“Kingsman” director Matthew Vaughn knows a thing or two about bringing comic books to life on the big screen as the filmmaker behind acclaimed outings such as “Kick-Ass” and “X-Men: First Class.” In a recent interview with ScreenRant, the director shared his thoughts on the current era of comic book movies. He said poor visual effects are negatively impacting superhero movies, while also sharing his belief that Marvel needs to take a “less is more” approach.

“I genuinely don’t know what’s happening with the superhero [genre] in the sense that, I do think, maybe we all need a little bit of time off from it,” Vaughn said. “Maybe someone will make something so great that we will get excited again… Superhero films are films. It’s a film that has superheroes in it. I think what happened was that they became superheroes, and the film part wasn’t that important.”

“When you’re making a superhero movie, you sort of have to work harder because you’ve got to make people believe it,” he continued. “That’s why ‘X-Men: First Class’ was pretty grounded. We set it in the Cuban Missile Crisis; they had relatable human problems. And it wasn’t relying on the CG. I think CG’s fucked up everything as well, because you feel like you’re watching a video game. You’re not with the characters. Apart from ‘Guardians’… I still think Groot and the raccoon are fucking pieces of genius that I feel so much for them. So I’ll be intrigued. I think at least DC is under… I think James Gunn and Safran, they’ve got a good chance of popping, and hopefully [Kevin] Feige will go back to less is more and make less films and concentrate on making them great.”

For the record, Disney CEO Bob Iger has already said publicly that Marvel got carried away with too many film and television projects in a short period of time. Recent Marvel offerings like “Ant-Man and the Wasp: Quantumania” bombed at the box office amid the studio’s increased output due to streaming, where eight original series debuted on Disney+ in the span of a year and half.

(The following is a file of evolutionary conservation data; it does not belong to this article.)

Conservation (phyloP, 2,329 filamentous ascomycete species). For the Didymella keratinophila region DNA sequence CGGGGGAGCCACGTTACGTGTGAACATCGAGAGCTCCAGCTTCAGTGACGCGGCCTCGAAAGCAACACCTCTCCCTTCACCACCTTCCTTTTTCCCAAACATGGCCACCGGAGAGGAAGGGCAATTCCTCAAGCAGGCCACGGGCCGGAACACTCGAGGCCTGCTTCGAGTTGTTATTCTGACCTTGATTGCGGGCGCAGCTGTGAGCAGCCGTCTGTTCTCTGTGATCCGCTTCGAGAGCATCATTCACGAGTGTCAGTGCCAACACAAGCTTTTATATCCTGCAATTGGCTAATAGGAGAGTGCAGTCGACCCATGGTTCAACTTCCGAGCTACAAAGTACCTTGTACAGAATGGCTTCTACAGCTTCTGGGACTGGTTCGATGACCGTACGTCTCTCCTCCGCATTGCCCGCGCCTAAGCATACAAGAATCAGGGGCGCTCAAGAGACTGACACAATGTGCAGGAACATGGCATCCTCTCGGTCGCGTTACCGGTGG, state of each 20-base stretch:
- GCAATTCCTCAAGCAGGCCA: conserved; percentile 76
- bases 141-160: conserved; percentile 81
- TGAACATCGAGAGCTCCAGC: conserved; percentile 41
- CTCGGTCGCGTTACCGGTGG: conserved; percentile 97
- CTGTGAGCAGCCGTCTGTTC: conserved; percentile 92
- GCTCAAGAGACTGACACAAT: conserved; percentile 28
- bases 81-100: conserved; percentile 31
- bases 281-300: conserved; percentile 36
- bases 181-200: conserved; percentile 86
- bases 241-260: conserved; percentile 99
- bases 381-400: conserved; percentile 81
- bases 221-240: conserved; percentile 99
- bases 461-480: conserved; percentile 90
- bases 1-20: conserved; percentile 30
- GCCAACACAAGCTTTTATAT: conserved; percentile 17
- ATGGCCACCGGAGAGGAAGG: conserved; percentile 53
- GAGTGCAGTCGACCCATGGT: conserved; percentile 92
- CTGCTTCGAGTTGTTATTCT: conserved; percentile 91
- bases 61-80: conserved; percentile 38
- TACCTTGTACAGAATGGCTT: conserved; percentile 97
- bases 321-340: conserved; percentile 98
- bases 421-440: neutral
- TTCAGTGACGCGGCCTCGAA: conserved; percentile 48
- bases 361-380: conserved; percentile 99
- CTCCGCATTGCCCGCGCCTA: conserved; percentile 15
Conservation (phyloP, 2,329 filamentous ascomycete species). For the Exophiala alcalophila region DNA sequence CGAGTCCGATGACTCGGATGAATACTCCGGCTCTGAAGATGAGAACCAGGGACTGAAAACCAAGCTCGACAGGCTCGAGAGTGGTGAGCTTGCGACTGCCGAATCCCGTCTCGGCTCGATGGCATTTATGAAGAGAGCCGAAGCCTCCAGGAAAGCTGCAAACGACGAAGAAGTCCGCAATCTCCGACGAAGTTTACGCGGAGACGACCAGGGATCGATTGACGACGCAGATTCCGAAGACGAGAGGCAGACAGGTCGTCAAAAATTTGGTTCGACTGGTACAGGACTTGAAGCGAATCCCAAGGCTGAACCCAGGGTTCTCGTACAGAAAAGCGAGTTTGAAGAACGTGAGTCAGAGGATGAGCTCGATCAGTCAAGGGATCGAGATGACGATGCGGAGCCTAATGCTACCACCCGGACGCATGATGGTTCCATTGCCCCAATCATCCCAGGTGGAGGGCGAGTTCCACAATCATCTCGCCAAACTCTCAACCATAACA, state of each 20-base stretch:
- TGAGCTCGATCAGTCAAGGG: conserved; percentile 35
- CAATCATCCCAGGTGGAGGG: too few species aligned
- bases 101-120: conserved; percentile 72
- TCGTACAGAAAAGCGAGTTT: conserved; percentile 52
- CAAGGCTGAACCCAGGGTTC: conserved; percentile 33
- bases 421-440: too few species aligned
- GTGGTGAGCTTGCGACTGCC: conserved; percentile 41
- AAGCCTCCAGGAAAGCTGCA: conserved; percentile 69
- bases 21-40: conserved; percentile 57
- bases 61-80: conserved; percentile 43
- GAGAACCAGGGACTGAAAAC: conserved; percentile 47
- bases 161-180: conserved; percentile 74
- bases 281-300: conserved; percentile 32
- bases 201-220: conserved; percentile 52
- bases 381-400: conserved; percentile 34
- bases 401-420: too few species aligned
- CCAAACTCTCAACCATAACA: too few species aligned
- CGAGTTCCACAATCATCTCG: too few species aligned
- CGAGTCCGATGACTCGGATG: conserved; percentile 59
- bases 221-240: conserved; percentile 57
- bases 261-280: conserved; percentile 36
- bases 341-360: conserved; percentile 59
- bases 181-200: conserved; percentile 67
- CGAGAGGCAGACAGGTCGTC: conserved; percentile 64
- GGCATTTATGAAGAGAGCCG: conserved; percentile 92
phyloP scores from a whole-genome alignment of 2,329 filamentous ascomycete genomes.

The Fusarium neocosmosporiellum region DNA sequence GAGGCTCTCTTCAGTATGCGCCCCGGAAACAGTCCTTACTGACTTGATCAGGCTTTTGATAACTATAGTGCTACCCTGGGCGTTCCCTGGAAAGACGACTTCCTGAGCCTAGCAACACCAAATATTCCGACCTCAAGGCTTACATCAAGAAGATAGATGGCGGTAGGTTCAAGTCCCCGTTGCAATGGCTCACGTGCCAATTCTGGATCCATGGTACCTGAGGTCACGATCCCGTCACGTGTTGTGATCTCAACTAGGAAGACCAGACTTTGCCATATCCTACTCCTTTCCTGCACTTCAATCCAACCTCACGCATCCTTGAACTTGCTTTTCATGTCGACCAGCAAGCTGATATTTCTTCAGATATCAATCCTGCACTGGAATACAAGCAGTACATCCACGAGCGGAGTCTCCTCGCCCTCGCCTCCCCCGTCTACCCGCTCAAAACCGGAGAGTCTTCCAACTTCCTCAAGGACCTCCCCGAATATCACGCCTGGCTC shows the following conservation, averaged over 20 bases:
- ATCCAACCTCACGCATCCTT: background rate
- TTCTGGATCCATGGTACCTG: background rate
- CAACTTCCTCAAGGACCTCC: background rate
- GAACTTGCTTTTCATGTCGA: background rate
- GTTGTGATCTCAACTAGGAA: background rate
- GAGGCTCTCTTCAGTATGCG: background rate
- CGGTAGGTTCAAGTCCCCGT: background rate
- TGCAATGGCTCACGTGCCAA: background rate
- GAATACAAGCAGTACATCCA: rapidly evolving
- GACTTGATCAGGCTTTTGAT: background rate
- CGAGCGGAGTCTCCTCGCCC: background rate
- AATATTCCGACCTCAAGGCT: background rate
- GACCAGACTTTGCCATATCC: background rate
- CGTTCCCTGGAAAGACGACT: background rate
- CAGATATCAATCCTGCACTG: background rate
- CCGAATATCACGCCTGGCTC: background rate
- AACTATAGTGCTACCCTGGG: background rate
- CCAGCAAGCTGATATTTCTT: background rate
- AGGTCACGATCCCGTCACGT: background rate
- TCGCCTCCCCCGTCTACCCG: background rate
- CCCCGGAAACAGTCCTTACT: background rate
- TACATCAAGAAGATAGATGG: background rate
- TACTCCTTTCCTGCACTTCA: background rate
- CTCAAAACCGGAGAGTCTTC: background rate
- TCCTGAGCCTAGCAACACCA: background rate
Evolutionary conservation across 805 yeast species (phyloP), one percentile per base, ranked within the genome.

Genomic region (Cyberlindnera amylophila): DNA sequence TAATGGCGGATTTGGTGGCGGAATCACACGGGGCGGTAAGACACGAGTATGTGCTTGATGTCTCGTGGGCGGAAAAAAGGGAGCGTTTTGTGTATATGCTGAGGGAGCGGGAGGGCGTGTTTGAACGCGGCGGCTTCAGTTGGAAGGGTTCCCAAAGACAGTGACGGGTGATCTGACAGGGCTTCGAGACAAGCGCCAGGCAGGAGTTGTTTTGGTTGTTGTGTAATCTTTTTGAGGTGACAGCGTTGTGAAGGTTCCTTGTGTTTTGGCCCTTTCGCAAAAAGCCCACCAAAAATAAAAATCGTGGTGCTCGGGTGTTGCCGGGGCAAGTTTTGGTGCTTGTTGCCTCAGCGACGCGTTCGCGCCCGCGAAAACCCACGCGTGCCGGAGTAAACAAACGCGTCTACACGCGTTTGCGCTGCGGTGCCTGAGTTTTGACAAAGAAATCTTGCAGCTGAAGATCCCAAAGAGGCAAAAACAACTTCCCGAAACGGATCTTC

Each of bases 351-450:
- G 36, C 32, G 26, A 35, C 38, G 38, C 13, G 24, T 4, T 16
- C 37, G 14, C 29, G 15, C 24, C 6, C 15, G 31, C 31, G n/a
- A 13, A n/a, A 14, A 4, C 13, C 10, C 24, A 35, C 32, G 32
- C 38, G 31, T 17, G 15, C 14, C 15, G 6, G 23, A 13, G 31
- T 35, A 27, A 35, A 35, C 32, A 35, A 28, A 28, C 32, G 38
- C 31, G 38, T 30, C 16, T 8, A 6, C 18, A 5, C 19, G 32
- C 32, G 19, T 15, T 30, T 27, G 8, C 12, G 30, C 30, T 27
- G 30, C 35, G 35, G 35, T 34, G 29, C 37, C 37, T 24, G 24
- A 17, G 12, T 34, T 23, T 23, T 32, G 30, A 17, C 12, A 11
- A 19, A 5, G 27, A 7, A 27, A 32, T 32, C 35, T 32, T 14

“[Marvel] had not been in the TV business at any significant level. Not only did they increase their movie output, but they ended up making a number of television series, and frankly, it diluted focus and attention,” Iger said. “That is, I think, more of the cause [for disappointment] than anything.”

While Vaughn is hoping for a comic book movie slowdown, he did express surprise over Warner Bros.’ “The Flash” flopping in theaters over the summer. The tentpole, starring Ezra Miller in the title role opposite Michael Keaton’s return as Bruce Wayne/Batman, only grossed $108 million at the domestic box office and didn’t even cross $300 million worldwide.

“What really freaked me out was that I really enjoyed ‘The Flash,’” Vaughn told ScreenRant. “I thought it was a really good film, right? And it died at the box office, right? And I’m like, ‘Wait, hold on, this is a good movie. What happened?’ And I don’t know whether that was superhero fatigue; you’ve just seen it done. So even now that we’ve made it well, there was some really, really complicated, hard and quite special, unique filmmaking in that film. Which I don’t think [Andy] Muschietti got enough credit for what they pulled off.”

“I think there’s been so many bad superhero movies as well that it’s like the Western. You make so many then you get bored of the genre, not because the genre is bad but because the films are bad,” he added. “I was old enough, sadly, when ‘Batman and Robin’ came out, and it was terrible. I was a big Batman fan, and we were like, ‘Ah!’ And then superheroes stopped, and then they came back. Now, I’ll be intrigued to see how ‘The Marvels’ does.”

Up next for Vaughn is the star-studded meta spy adventure “Argylle,” releasing Feb. 2, 2024, from Apple and Universal Pictures.

 Matthew Vaughn says Marvel needs to make less films and concentrate on making each one great.  Read More